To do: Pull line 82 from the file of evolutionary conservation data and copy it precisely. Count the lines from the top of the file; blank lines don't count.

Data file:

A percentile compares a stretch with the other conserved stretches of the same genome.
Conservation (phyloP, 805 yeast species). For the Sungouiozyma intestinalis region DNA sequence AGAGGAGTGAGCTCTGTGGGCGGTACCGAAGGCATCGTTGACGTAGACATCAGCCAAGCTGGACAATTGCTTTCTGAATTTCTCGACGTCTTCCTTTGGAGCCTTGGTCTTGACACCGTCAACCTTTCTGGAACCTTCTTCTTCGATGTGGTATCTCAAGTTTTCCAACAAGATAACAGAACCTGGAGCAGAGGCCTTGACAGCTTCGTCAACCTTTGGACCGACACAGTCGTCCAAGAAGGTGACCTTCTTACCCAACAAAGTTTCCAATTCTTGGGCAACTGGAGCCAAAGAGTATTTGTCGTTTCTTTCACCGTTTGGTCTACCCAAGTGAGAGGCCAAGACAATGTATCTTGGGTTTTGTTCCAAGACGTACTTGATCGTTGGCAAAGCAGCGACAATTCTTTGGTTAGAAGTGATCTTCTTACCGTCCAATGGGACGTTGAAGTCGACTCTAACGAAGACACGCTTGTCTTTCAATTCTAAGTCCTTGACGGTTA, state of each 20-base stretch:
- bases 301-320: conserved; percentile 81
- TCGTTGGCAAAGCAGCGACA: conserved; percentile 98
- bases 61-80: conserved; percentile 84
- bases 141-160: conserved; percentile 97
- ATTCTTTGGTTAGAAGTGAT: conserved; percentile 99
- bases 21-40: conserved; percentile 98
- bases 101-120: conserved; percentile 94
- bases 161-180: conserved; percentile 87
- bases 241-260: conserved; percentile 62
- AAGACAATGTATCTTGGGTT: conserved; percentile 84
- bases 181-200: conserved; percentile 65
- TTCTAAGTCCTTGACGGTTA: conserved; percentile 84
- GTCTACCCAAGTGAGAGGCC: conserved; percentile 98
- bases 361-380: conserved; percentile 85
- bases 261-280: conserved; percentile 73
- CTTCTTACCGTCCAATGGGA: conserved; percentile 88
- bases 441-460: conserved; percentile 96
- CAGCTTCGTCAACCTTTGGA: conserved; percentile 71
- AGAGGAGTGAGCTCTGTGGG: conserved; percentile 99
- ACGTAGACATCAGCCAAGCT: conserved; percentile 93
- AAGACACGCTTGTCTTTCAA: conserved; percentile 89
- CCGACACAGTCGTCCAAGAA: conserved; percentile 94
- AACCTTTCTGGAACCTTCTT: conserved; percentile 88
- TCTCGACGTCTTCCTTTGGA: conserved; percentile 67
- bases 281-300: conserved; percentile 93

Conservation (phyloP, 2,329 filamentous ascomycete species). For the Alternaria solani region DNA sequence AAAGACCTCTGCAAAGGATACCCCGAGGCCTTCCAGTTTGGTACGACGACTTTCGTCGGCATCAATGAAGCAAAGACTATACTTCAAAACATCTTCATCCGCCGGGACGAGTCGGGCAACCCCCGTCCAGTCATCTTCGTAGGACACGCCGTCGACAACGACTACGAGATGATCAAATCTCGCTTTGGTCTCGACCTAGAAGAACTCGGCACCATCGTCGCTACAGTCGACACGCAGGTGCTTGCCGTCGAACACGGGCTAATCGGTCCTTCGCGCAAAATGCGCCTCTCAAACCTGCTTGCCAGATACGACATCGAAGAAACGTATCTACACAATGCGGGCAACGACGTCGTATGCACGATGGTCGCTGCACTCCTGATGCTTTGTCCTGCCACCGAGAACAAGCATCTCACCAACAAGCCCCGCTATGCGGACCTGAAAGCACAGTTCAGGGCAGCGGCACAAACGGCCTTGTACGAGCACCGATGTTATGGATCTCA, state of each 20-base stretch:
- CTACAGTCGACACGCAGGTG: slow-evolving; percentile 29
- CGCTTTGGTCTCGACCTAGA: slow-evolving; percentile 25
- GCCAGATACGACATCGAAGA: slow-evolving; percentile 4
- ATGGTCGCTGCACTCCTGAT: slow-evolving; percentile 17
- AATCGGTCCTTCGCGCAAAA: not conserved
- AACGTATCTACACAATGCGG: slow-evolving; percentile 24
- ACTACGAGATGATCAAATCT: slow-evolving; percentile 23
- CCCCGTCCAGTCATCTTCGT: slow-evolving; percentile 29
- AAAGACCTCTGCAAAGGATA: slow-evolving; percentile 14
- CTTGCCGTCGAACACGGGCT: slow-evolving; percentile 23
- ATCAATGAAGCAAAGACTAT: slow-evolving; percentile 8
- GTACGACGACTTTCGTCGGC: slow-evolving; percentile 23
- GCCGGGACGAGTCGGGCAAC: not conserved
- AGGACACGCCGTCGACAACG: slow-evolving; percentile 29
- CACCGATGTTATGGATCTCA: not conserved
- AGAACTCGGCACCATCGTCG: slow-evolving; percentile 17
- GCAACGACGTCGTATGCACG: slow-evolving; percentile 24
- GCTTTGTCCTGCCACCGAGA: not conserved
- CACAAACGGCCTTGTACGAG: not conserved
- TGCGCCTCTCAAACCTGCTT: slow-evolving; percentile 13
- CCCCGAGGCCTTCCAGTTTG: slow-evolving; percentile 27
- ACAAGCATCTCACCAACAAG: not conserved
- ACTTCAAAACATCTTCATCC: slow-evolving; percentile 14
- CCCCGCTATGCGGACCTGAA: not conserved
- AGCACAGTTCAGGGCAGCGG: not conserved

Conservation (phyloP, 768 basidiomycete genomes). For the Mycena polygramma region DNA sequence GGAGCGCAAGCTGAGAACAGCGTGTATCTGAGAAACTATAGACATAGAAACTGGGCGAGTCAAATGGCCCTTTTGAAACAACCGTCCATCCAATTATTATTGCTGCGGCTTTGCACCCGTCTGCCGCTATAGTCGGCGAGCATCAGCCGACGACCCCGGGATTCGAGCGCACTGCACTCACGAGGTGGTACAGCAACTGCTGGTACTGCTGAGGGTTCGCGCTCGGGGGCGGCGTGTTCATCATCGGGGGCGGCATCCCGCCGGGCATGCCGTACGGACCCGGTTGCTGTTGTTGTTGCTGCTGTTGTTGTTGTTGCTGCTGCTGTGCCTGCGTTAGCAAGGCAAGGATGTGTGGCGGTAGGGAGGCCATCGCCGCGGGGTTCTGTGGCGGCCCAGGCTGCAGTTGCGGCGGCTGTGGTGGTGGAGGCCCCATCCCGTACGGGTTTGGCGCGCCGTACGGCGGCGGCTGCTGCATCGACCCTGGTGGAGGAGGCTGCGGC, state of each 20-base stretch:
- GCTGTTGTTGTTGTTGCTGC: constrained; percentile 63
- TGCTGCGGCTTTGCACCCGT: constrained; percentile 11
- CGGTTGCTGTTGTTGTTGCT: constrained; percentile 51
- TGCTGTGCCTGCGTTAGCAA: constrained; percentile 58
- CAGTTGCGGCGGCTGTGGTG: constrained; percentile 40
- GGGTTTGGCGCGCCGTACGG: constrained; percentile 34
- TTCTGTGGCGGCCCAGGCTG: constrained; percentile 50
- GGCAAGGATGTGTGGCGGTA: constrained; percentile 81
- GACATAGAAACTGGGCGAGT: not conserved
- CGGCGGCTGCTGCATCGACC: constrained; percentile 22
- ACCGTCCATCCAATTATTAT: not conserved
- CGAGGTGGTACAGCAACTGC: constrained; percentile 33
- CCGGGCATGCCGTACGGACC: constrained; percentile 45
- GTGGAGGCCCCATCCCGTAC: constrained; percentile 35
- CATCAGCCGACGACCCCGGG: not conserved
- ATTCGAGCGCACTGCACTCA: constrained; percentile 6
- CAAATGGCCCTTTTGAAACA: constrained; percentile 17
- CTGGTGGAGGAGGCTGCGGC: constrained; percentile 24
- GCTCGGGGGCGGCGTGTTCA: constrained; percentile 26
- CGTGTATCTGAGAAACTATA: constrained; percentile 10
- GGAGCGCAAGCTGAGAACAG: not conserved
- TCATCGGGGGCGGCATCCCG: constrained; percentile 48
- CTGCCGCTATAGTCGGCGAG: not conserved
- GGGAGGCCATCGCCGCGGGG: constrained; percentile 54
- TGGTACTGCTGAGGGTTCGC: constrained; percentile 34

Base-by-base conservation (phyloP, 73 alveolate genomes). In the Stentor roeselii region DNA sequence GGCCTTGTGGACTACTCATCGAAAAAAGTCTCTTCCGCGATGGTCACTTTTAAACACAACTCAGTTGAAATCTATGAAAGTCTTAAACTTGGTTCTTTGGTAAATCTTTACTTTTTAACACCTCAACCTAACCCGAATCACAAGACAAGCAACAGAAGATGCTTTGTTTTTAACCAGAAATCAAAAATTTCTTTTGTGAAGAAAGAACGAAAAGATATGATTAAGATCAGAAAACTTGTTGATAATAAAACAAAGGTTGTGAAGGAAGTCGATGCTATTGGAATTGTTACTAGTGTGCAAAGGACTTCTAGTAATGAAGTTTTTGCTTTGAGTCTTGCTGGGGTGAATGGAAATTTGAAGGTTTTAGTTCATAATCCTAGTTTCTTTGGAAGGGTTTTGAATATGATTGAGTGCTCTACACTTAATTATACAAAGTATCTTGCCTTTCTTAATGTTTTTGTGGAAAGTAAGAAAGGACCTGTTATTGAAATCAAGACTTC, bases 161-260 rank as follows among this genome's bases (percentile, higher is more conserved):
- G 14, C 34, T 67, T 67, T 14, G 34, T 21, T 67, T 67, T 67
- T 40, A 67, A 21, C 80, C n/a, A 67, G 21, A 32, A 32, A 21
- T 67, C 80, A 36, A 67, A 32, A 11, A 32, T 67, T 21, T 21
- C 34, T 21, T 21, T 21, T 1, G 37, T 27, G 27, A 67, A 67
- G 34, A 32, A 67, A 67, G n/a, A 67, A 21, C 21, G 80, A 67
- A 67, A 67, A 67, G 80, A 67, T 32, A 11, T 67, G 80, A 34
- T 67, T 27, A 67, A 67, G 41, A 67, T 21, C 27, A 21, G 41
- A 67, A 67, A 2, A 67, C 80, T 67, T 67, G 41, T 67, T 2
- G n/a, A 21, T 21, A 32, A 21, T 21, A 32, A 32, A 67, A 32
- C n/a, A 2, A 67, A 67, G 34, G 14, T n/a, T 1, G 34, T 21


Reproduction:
- T 40, A 67, A 21, C 80, C n/a, A 67, G 21, A 32, A 32, A 21